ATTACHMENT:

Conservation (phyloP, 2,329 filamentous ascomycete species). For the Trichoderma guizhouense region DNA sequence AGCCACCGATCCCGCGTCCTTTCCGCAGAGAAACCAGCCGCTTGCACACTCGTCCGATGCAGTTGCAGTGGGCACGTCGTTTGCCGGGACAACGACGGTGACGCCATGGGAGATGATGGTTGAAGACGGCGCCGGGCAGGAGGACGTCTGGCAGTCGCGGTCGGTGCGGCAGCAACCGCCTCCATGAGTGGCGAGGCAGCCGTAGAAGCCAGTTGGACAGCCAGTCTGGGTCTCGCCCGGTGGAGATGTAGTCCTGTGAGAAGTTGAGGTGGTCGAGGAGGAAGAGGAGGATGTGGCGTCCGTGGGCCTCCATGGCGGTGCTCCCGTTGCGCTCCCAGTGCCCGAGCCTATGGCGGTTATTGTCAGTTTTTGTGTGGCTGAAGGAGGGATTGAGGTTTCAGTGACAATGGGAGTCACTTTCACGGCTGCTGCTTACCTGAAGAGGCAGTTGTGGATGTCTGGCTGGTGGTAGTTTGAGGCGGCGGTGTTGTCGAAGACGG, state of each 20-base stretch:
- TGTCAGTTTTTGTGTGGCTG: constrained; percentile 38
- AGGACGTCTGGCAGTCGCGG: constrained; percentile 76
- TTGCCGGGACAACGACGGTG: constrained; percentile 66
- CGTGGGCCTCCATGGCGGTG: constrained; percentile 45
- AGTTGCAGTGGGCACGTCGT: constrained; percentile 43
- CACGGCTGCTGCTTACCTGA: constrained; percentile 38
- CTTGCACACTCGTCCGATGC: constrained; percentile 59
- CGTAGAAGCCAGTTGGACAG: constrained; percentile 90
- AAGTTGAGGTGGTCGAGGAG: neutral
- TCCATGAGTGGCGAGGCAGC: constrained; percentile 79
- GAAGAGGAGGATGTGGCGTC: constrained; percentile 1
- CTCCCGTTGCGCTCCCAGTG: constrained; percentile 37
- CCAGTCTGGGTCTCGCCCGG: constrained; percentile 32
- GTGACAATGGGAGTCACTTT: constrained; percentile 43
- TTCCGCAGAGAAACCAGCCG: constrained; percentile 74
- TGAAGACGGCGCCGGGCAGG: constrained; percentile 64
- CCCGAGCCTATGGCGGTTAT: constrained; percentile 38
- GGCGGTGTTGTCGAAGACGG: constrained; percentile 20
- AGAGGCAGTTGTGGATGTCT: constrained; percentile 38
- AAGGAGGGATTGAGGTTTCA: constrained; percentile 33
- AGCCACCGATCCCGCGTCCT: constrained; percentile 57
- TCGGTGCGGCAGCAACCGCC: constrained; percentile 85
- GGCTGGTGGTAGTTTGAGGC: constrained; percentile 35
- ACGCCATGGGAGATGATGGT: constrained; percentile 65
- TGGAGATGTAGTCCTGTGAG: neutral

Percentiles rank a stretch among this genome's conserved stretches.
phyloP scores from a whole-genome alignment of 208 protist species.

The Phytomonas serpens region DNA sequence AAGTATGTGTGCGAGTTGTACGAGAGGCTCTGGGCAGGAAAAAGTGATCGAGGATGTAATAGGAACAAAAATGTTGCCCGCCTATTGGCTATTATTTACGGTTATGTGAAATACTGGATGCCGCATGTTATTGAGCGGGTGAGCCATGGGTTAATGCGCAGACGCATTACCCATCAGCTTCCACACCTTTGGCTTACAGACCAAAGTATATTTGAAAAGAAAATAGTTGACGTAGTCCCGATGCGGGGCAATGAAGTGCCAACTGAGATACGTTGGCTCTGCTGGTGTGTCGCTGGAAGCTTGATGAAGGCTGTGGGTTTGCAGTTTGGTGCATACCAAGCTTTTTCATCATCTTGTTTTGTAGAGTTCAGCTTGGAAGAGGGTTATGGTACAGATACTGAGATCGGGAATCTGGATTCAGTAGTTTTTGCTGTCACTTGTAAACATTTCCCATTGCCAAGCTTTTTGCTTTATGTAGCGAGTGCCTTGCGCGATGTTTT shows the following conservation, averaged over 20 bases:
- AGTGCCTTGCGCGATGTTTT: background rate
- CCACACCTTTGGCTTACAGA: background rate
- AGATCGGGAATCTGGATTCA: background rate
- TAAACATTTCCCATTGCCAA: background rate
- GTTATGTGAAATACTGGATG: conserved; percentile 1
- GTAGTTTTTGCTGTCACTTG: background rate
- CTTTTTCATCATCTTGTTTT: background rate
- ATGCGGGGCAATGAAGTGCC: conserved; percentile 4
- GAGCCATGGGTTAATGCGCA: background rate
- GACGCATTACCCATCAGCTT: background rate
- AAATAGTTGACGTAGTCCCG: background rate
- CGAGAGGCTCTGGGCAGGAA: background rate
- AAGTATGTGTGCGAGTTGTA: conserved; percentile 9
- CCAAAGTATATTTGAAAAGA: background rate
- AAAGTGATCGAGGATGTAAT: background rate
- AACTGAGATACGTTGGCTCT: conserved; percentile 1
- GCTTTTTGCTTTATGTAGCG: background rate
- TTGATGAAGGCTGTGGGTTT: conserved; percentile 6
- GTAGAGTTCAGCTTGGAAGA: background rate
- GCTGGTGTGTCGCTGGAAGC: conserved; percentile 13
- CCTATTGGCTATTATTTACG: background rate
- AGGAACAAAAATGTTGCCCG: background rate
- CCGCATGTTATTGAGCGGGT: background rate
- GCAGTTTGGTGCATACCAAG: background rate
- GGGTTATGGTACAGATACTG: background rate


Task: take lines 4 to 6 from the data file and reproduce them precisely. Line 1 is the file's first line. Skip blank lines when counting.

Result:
- TTGCCGGGACAACGACGGTG: constrained; percentile 66
- CGTGGGCCTCCATGGCGGTG: constrained; percentile 45
- AGTTGCAGTGGGCACGTCGT: constrained; percentile 43